Those of us, of a certain age, or so the story goes, can remember exactly where we were and what we were doing on 23rd of November, 1963, when we first heard news of the death of President John F. Kennedy.
Some will have been in the concert hall in Boston when the performance was stopped and, in an uneasy silence, the conductor, Erich Leinsdorf, announced in a mid-European accent that somehow heightened the sense of tragedy and foreboding, that “the president has been the victim of an assassination,” and then, amidst all too audible gasps, “We will play a funeral march from Beethoven’s Third Symphony.”
Many more will have watched on TV the legendary newscaster, Walter Cronkite, struggling to retain his professionalism as he swallowed hard, adjusted his spectacles and, with agonizing pauses, confirmed to viewers, after much, earlier, unconfirmed speculation, “From Dallas…. Texas… the flash…apparently official…President Kennedy died…” Pausing, he looked up and across the studio towards the bank of clocks, “….at one p.m….Central, Standard Time… two o’clock… Eastern, Standard Time… some… thirty-eight minutes ago.”
It was some seconds before he was able to regain his composure and continue. I was a post-graduate student, studying for my teaching diploma, when the college janitor, interrupting a rehearsal for a student production of a Chekhov play, gave us the news of Kennedy’s death. The rehearsal simply stopped and we all went off our different ways with scarcely a word spoken.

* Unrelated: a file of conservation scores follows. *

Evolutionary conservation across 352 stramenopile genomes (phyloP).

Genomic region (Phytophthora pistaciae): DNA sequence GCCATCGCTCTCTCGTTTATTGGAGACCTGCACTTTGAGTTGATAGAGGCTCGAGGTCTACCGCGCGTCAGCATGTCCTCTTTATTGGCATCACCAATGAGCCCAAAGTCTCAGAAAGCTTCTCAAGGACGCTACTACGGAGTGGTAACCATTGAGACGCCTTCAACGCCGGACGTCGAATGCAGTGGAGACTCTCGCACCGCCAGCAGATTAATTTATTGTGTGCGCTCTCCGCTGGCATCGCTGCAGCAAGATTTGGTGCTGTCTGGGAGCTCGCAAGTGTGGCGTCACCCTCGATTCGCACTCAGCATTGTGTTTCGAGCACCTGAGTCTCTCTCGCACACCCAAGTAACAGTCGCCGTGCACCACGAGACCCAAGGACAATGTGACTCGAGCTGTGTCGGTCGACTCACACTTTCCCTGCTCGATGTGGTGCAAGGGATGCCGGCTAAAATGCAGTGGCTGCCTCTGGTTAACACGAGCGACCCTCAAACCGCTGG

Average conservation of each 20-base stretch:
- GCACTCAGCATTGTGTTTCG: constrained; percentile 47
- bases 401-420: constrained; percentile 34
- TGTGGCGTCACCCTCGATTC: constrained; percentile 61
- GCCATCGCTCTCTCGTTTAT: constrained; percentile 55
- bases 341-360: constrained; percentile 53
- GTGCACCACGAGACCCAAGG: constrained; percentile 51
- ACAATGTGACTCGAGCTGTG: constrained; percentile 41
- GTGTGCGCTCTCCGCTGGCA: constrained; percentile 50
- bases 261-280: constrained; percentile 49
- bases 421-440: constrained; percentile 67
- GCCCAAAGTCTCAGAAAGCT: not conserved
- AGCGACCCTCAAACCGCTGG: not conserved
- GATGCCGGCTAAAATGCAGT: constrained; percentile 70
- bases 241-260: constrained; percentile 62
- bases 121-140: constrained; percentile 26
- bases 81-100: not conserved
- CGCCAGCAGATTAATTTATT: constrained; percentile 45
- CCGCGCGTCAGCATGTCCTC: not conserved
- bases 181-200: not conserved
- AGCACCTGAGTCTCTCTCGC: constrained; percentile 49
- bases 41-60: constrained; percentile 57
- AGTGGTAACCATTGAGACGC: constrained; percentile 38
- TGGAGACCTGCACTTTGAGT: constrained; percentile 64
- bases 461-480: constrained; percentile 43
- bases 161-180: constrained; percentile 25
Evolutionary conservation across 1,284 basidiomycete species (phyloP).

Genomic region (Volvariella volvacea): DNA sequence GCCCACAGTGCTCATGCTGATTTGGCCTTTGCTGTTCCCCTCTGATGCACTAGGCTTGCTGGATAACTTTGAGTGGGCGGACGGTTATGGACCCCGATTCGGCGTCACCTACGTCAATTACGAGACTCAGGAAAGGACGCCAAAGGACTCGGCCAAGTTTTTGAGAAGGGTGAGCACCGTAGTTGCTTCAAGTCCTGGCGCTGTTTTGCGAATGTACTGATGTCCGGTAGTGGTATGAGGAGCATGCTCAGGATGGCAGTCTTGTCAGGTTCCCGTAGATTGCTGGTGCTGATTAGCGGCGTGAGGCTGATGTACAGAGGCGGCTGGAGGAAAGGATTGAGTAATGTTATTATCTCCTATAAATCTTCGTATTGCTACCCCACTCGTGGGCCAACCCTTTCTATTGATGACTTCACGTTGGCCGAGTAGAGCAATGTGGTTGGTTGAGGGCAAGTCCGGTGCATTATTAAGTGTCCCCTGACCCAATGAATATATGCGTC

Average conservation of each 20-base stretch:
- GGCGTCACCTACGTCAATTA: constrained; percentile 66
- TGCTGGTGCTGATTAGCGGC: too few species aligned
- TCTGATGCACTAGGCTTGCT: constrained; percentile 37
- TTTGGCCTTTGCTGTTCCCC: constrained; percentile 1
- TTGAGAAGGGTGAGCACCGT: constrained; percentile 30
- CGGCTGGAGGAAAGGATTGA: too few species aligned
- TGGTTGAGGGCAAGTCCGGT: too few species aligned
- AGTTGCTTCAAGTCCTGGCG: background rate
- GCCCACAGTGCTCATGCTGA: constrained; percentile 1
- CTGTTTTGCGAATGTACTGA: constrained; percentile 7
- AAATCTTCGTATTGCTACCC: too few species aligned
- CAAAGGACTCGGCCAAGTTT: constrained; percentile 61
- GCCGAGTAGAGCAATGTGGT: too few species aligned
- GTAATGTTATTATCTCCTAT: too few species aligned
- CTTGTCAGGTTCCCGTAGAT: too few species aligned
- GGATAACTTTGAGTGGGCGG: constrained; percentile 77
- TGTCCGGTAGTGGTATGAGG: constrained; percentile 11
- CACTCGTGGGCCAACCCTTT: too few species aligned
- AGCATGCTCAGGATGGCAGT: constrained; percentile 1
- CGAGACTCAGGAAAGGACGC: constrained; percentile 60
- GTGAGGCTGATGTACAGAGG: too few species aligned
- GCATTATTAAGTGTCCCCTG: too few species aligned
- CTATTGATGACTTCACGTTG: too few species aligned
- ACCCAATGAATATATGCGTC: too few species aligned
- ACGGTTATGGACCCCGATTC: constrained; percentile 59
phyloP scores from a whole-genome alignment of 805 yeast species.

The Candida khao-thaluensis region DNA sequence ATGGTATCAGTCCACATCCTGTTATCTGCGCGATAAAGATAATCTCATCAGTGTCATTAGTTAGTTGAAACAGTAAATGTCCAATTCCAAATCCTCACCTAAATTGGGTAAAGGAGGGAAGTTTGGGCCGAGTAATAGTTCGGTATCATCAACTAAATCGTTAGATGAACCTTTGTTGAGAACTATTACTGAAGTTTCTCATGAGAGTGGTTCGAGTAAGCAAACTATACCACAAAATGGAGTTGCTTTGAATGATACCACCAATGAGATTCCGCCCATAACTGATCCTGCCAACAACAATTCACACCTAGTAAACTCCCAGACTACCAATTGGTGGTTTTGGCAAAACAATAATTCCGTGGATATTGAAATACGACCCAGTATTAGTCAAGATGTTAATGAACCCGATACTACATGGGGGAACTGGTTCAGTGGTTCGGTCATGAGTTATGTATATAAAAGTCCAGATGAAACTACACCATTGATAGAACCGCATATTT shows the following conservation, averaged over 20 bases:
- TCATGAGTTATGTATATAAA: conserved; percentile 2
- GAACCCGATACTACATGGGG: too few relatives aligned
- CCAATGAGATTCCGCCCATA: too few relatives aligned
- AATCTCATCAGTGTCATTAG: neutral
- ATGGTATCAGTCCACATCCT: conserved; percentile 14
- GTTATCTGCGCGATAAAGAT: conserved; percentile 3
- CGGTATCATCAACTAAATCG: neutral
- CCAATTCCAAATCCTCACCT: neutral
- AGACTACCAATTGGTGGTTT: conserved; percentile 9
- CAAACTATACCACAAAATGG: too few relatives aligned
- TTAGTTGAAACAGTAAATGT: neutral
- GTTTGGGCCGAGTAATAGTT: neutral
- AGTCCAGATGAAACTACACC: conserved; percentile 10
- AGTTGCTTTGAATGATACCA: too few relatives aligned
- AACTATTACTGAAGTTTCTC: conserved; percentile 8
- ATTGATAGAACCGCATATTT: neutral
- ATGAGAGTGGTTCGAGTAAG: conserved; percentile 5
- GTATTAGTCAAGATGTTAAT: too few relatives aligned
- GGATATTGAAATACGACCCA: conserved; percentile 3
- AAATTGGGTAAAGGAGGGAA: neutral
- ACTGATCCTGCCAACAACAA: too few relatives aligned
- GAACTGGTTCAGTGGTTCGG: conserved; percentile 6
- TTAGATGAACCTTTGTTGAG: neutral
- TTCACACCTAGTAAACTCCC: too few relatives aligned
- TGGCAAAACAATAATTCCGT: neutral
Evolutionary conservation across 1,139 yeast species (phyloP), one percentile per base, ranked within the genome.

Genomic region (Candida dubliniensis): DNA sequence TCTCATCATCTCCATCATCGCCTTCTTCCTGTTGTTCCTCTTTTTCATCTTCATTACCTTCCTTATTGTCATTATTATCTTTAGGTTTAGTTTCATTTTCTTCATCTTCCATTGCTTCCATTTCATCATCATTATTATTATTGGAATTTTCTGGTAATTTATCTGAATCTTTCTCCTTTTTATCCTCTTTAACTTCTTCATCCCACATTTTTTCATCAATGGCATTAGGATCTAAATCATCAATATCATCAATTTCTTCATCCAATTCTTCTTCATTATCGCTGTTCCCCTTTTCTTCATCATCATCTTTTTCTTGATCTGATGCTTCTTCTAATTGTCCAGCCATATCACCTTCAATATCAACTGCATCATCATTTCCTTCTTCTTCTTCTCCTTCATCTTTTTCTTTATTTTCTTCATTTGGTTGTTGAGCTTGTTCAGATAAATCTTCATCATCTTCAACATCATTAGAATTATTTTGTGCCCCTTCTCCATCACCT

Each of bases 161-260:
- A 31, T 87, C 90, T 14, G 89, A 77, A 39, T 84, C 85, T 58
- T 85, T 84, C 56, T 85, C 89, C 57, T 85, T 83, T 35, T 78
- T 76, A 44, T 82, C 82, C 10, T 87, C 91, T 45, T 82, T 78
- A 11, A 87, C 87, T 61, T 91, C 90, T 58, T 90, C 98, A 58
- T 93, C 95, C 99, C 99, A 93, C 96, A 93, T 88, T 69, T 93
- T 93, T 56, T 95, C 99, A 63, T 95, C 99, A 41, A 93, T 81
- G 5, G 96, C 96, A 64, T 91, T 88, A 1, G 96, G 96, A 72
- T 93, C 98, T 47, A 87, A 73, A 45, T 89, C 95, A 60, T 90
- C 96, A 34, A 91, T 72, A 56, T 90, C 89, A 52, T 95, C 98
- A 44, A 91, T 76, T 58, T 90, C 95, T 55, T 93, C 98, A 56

Fifty years on and some of those associated with the Kennedy’s ill-fated trip to Dallas, by way of commemoration and homage (and who knows, perhaps, even contrition), have curated a small, unique exhibition of works of art originally brought together and assembled in the hotel room where John and Jackie stayed, in Fort Worth, the night before they flew in to the airport at Love Field, Dallas.
The Hotel Texas had an opulent 13th floor suite but the secret service insisted they used the more modest Suite 805. So plain in comparison, luminaries from the local arts community decided that they would decorate it with works of art, no doubt to demonstrate their own sophistication as well as that of their cultured visitors from Boston high society.
Put together in under a week at the instigation of a local reporter and art critic, Owen Day, and with the support of local collectors, especially Ruth Carter Johnson (later Stevenson), founder of the Amon Carter Museum of American Art, the collection was made up of 16 pieces including bronze sculptures by Picasso and Henry Moore and paintings by Franz Kline, Van Gogh, Dufy, Monet and others.
The current exhibition with its extensive catalogue, Hotel Texas: an Exhibition for the President and Mrs John Kennedy is at the Dallas Museum of Art till September and moves on to the Amon Carter Museum in Fort Worth in October, till January 2014.
Curated by Olivier Meslay, it contains 14 of the original works. Missing is Sea and Rocks by John Marin and Monet’s Portrait of the Artist’s Granddaughter neither of which could be traced. Though the couple arrived tired at midnight, Jackie commented on the works the following morning and one of the president’s last phone calls was to Ruth Stevenson.